Merriam-Webster’s dictionary has crowned the term “gaslighting” as its 2022 word of the year.
Gaslighting is defined by the dictionary as “the act or practice of grossly misleading someone, especially for one’s own advantage.” Throughout 2022, the term saw a meteoric rise of 1,740% in search traffic, according to Merriam-Webster.
The dictionary attributed the heightened interest in the term to “‘fake news,’ conspiracy theories, Twitter trolls, and deep fakes.”
Gaslighting is not just a thing you made up because you are crazy. The term originates from a 1938 play called “Gas Light.”
The production showed a husband stealing jewels from the neighbor in the apartment above. Whenever the thief used the gas lights to illuminate the apartment, it would lower the amount of light in the rest of the building.
When his wife pointed out the dimness of the gas lights and his repeated disappearance, he attempted to convince her she is going insane rather than admit his nefarious activities.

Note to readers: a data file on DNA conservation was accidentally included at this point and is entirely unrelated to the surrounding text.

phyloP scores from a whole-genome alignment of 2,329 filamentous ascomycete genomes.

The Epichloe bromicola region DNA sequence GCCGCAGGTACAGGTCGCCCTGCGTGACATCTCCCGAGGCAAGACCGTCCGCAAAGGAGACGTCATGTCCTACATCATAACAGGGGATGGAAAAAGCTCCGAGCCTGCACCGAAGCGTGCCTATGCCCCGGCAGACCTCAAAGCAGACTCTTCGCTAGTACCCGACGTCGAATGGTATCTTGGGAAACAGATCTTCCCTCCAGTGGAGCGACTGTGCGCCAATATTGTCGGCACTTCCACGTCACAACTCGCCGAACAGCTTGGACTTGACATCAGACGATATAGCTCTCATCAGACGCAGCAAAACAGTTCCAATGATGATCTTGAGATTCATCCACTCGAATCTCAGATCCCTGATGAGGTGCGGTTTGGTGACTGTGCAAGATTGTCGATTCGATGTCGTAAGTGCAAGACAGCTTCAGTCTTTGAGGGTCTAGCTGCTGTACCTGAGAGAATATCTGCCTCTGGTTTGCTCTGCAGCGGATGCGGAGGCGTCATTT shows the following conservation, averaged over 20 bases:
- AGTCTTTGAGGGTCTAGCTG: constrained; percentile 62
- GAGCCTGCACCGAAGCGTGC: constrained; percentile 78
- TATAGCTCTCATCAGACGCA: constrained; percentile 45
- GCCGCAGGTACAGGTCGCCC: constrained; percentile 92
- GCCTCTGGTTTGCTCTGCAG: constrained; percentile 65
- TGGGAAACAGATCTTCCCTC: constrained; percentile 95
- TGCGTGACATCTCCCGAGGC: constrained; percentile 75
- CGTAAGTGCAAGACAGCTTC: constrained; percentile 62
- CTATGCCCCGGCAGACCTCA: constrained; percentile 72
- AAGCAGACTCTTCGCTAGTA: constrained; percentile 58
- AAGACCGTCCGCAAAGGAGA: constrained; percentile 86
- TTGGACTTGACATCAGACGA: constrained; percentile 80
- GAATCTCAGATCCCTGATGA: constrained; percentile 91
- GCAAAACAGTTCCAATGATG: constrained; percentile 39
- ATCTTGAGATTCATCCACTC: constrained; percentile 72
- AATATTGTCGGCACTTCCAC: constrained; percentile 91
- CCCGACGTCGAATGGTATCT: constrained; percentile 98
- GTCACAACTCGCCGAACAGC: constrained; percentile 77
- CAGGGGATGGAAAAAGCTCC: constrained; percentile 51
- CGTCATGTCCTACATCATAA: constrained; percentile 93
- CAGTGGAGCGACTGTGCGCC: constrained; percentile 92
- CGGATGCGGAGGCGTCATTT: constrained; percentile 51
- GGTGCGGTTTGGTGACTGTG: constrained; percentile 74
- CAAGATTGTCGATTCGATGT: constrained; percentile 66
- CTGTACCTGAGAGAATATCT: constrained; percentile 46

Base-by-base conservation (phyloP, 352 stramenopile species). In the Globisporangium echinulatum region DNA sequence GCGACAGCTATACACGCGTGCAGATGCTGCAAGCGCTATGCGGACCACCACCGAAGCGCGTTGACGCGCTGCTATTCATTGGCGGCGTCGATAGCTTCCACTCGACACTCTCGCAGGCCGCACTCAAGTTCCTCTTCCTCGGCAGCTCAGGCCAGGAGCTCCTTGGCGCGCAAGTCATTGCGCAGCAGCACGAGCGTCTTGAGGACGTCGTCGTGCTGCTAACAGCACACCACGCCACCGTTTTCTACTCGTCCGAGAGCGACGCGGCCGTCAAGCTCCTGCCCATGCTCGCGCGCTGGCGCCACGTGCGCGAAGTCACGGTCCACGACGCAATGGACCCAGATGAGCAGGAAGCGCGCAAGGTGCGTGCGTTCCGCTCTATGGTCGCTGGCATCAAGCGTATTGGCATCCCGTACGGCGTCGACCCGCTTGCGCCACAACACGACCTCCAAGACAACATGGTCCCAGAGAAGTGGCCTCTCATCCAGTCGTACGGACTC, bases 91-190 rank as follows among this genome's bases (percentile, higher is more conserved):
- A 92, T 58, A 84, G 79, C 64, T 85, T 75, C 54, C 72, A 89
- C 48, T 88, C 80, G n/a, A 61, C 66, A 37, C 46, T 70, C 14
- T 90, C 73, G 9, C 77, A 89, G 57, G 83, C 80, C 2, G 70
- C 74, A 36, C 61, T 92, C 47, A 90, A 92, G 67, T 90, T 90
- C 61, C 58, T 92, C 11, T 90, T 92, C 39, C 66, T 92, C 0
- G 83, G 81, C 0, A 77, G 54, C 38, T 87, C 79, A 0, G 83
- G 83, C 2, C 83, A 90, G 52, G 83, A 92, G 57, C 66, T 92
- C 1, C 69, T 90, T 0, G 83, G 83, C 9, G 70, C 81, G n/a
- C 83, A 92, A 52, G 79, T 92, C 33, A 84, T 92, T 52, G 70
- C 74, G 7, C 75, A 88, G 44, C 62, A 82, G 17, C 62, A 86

However, the term gaslight did not gain a psychological connotation until published in the 1999 book, “Malignant Self-Love – Narcissism Revisited,” by Sam Vaknin, Ph.D.
Furthermore, Merriam-Webster claimed that the term had exceeded its purely psychological definition to encompass all forms of modern deception — especially through the internet.
“In recent years, with the vast increase in channels and technologies used to mislead, gaslighting has become the favored word for the perception of deception,” stated the dictionary in a news release.
Ironically enough, Merriam-Webster’s dictionary has also been accused of gaslighting. In July 2022, the dictionary redefined female and male to include “having a gender identity that is the opposite of male” and “having a gender identity that is the opposite of female,” respectively.
“Many who criticize Merriam-Webster’s subtle redefinition of ‘male’ and ‘female’ see it ultimately as an attack on the concepts of objective truth,” wrote the Daily Signal regarding reactions from conservative pundit Matt Walsh and Libs of TikTok.
Regardless of what is true and false, gaslighting has entered the national conversation and represents the 21st word to be crowned “word of the year,” following 2021’s “vaccine” and 2020’s “pandemic.”